It’d make sense if the Packers feed Jones all sorts of pass-game opportunities after curiously declining to address their WR or TE room during the offseason, although the Packers’ stud RB1 averaged 3.5 targets per game with Davante Adams in 2019 and 6.8 targets per game without. Neither Sternberger, Williams nor the offense’s additional backup receivers are guaranteed much of anything in terms of targets, although the Packers’ projected TE1 should be considered the favorite to assume some sort of fantasy-viable role.

Houston Texans

  1. Will Fuller
  2. Brandin Cooks
  3. Randall Cobb
  4. David Johnson
  5. Duke Johnson

The Texans’ unproven, yet talented, receiver room is expected to be led by Will Fuller, who has heavily influenced Deshaun Watson’s efficiency over the years:

  • Watson with Fuller (22 games): 28.1 PPR, 2.27 TD, 0.91 INT, 276.5 yards, 8.72 YPA 
  • Without (16 games): 23.3 PPR, 1.31 TD, 0.56 INT, 227.1 yards, 7.26 YPA

Tom Brady (7.96 YPA with Cooks; 7.46 without), Drew Brees (7.59 vs. 7.49) and Jared Goff (7.95 vs. 7.33) were all more efficient with Cooks than without. Don’t expect Watson’s standing as a top-five QB in fantasy and real life to go anywhere, and it sure looks like the majority of his targets will be directed toward the offense’s speedy field-stretching WRs. If you’re one of those people who simply believe Fuller and Cooks will inevitably get hurt then it’d be a good time to buy Mr. $18 million guaranteed Cobb at his depressed ADP. The Texans quietly used Duke Johnson in the slot/out wide on 26% of his snaps last season, meaning there’s a chance we see both of the Texans’ talented receiving backs featured and used to their strengths in 2020.

Indianapolis Colts

  1. T.Y. Hilton
  2. Parris Campbell
  3. Jack Doyle
  4. Michael Pittman
  5. Nyheim Hines

We are 100% sure that Hilton is the Colts' No. 1 pass-game option when healthy. Just ask OC Nick Sirianni:

“He’s still the main piece of this offense. T.Y. Hilton is who this pass offense runs through. Things will be schemed to get him the football. I know he’s worked hard on his body and worked hard through the offseason. He’s our guy. He’s our lead dog. He’s our alpha dog. And if he stays healthy, the sky’s the limit again for him.”

The Colts’ 2019 second-round pick unfortunately played fewer than 200 offensive snaps last season due to injuries, but head coach Frank Reich was certainly high on Campbell entering the year by noting, “He's making legit, NFL, I'm gonna be a stud receiver type plays.” The only hesitation in assuming Doyle will put up numbers as Philip Rivers’ No. 1 TE is the potential high-end involvement of both Trey Burton and Mo Alie-Cox. It’d hardly be shocking if either first-round rookie Pittman or pass-friendly scat-back Hines manage to climb their way up into Rivers’ top-three options.

Jacksonville Jaguars

  1. D.J. Chark
  2. Dede Westbrook
  3. Chris Conley
  4. Laviska Shenault
  5. Tyler Eifert

Chark‘s 97 targets were the most among all Jaguars in 14 games that Gardner Minshew threw at least 25 passes; there are some 2019 Fitzpatrick/Parker vibes to the Jaguars’ YOLO-ball gunslinger and his undisputed No. 1 WR. Westbrook‘s 86 targets were the second-most pass-game opportunities during Minshew's time under center, although his role could be at most risk of being taken by talented second-round rookie Shenault. Conley figures to function as the offense’s field-stretching talent, a role which doesn’t provide much consistent volume. Eifert’s projection has received a boost with Josh Oliver (foot, IR) injured, although expecting another 16 games from the ex-Bengals TE is probably wishful thinking.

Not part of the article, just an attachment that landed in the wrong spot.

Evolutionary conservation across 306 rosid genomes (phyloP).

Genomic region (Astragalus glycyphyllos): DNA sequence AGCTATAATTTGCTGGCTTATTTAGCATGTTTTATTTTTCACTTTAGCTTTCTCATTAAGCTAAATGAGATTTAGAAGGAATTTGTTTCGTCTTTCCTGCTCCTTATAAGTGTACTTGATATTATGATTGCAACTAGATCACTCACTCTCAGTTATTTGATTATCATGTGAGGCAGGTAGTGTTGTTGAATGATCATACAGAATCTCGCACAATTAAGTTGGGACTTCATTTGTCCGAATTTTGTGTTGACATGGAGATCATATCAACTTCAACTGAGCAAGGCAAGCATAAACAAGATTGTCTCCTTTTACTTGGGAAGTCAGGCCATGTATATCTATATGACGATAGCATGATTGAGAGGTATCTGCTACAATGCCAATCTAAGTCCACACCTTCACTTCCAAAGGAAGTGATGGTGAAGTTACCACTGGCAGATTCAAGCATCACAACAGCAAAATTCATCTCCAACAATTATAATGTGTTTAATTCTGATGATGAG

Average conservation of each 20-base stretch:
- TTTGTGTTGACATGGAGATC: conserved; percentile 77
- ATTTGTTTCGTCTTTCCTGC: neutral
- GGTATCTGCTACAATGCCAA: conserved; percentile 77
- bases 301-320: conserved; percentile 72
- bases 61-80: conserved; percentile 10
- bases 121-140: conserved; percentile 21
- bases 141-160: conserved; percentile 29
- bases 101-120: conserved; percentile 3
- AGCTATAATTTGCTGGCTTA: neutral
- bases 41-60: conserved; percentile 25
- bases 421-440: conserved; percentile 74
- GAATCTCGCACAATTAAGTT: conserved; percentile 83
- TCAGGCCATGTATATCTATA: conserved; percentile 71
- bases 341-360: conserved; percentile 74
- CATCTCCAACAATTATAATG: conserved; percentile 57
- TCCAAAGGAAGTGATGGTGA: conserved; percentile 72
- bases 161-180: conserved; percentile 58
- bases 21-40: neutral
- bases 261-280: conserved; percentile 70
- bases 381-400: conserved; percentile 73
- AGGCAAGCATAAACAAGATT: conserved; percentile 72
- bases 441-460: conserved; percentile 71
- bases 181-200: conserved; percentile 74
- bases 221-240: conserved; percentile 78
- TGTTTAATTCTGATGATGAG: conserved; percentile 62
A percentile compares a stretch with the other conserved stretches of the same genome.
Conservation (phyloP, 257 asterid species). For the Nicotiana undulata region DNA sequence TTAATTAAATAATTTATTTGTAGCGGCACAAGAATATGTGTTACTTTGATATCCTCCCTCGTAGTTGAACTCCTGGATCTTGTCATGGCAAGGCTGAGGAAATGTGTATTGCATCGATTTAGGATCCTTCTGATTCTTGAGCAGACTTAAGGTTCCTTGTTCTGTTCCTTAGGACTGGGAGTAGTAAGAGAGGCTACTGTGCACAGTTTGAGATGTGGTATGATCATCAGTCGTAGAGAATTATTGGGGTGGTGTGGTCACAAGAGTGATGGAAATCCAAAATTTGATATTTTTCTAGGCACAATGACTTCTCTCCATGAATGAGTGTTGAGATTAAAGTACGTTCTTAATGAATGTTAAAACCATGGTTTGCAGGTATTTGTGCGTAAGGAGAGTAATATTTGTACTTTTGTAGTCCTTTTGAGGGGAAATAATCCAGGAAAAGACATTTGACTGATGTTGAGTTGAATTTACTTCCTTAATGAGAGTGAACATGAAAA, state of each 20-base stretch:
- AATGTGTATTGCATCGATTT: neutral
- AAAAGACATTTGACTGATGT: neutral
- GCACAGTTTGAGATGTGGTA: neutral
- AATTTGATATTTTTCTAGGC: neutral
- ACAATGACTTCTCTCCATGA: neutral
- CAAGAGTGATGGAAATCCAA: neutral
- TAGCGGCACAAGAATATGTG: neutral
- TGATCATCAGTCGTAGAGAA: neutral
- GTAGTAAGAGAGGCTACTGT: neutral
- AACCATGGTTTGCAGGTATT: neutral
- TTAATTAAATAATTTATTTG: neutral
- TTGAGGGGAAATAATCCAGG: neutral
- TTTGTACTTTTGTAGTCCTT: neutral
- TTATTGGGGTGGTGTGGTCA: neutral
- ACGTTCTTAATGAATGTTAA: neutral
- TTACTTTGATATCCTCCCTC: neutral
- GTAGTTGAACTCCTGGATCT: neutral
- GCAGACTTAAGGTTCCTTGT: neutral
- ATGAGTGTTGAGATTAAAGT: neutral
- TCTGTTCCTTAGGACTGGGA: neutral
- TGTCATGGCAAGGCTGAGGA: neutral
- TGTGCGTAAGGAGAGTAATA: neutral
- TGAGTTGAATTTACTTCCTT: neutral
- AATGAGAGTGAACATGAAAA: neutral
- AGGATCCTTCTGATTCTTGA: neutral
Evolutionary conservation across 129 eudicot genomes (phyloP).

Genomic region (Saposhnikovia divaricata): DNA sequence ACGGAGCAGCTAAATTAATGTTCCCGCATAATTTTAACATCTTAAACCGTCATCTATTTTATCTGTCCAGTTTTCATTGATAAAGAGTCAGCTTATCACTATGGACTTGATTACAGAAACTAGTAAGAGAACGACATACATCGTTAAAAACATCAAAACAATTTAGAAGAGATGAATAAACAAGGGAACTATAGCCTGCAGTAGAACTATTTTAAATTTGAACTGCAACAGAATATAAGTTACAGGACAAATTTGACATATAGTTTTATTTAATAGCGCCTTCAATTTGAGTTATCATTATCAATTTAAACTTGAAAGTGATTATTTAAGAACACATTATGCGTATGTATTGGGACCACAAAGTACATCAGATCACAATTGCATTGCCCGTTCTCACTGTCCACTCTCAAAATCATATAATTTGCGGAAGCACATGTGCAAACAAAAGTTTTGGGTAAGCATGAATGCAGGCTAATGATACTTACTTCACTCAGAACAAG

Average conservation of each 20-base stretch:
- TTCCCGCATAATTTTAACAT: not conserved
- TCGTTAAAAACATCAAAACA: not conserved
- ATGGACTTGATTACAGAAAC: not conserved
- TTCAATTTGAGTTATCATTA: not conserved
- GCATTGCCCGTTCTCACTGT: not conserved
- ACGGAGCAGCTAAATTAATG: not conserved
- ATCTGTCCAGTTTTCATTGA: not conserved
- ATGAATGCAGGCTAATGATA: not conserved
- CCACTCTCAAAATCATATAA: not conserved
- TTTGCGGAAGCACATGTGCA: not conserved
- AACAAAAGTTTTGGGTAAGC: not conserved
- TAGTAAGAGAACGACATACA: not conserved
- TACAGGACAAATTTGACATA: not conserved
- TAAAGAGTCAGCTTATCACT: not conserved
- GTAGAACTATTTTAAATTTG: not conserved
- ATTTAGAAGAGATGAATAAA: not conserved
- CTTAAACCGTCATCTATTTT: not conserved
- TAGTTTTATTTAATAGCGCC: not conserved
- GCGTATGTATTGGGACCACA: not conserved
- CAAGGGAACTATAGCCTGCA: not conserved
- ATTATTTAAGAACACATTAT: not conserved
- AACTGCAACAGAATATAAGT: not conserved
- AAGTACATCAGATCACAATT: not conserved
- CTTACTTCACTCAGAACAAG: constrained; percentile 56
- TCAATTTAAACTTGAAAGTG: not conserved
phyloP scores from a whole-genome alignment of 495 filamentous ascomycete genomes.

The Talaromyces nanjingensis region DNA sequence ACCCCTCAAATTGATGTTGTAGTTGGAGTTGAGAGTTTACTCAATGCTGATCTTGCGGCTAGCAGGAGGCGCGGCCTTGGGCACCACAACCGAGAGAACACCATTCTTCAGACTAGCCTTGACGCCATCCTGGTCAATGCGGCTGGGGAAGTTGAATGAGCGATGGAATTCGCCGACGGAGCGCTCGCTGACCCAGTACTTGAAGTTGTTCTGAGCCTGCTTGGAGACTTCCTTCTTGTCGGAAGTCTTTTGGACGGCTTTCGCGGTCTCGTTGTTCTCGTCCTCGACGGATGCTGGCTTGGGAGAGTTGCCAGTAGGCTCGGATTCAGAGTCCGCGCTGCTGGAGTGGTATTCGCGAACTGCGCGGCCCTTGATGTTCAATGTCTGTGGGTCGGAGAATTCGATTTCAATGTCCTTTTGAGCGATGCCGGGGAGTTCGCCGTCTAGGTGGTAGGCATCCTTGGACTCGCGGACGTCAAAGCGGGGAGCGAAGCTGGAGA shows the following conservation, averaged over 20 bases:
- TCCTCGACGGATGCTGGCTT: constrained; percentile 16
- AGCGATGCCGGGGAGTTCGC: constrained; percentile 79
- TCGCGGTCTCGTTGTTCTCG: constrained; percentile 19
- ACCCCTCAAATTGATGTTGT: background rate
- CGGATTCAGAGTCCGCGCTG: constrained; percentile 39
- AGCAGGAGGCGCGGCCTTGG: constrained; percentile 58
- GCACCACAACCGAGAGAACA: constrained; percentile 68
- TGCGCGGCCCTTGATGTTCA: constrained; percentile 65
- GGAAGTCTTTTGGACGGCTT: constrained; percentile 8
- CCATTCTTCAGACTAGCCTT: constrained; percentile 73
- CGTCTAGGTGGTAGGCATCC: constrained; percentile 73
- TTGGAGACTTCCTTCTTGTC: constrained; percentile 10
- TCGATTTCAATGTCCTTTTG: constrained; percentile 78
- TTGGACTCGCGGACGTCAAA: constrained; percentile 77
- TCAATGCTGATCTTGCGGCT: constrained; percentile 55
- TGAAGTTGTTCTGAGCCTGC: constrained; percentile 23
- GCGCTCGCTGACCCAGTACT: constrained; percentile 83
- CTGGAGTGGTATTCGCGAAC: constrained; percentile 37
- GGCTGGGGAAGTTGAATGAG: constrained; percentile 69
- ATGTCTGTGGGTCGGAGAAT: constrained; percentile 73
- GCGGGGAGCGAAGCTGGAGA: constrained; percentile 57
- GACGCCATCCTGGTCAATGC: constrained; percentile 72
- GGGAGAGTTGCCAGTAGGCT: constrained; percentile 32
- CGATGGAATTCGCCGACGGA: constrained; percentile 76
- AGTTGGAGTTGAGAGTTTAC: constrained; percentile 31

Kansas City Chiefs

  1. Travis Kelce
  2. Tyreek Hill
  3. Clyde Edwards-Helaire
  4. Sammy Watkins
  5. Mecole Hardman

Kelce has led the Chiefs in targets and his position in PPR points in four consecutive seasons. Even if Hill plays 16 games and emerges as the No. 1 target, the presence of Patrick Mahomes under center should enable both talents to elite fantasy production. Coach Andy Reid has never shied away from feeding the likes of Brian Westbrook, LeSean McCoy and Kareem Hunt featured pass-game roles; don’t expect CEH to be any different considering his high-end route-running ability.

Watkins deserves credit for posting 6-62-0, 4-114-0, 2-76-0, 7-114-1 and 5-98-0 receiving lines in five playoff games over the past two seasons, and he worked alongside Hill as the offense’s top-two WRs in the Super Bowl. Expect Hardman to surpass Demarcus Robinson sooner rather than later in three-WR sets, while it’d hardly be surprising if the Chiefs’ absolutely electric second-year WR also unseats Watkins before too long.

Las Vegas Raiders

  1. Darren Waller
  2. Henry Ruggs
  3. Hunter Renfrow
  4. Tyrell Williams
  5. Jalen Richard

Waller should be considered the favorite to again lead the way for the Raiders, although the decision to bring in Jason Witten is objectively bad news for his ceiling and floor alike. There’s also the possibility that coach Jon Gruden gets back to featuring a No. 1 WR after having a TE lead the way in back-to-back seasons. Triple-digit targets were dished out to the likes of Joey Galloway (152, 143), Keyshawn Johnson (142), Keenan McCardell (139, 101), Antonio Bryant (138) and Michael Clayton (122) between 2002-2008, not to mention some of the success Gruden had with Tim Brown and Jerry Rice during his first stint with the Raiders. Ruggs’ natural talent and status as the No. 12 overall pick makes him the lead candidate to rise to the top of Derek Carr’s pecking order.